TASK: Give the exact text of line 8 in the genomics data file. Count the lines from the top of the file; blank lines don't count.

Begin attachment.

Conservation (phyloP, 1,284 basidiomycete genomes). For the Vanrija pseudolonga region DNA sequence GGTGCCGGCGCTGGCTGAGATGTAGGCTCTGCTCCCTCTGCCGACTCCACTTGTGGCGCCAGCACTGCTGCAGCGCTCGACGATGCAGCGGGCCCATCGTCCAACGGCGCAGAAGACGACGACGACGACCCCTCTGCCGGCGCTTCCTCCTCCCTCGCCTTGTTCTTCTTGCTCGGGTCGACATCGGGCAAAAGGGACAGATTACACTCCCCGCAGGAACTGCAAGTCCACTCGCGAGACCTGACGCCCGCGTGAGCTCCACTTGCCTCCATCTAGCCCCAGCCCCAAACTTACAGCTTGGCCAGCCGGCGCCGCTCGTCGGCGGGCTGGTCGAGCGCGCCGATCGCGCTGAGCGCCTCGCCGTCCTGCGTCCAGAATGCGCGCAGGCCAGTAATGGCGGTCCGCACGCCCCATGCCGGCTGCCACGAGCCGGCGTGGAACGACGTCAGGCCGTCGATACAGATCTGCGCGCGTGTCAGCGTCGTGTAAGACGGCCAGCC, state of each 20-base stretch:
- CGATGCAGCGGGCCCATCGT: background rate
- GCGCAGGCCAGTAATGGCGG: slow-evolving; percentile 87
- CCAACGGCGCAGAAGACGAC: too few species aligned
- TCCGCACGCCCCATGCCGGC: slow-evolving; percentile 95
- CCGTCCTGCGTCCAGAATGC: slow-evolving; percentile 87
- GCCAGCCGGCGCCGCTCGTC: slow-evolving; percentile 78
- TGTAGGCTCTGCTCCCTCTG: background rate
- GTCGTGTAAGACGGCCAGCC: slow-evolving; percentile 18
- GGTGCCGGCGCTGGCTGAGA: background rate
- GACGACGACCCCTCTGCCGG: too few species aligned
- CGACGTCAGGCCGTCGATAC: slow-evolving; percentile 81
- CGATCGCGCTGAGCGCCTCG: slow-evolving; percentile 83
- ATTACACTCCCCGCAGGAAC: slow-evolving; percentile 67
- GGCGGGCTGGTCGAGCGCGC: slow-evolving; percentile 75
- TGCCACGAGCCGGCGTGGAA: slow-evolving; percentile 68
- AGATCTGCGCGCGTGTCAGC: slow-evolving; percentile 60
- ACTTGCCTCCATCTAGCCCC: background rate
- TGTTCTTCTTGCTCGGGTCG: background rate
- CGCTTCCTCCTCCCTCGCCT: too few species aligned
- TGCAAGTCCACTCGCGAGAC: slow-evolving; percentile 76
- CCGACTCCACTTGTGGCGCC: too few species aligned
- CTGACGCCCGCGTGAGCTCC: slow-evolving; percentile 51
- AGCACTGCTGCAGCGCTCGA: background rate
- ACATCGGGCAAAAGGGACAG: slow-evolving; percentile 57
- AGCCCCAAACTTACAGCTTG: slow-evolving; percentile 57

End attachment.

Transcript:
- TGTAGGCTCTGCTCCCTCTG: background rate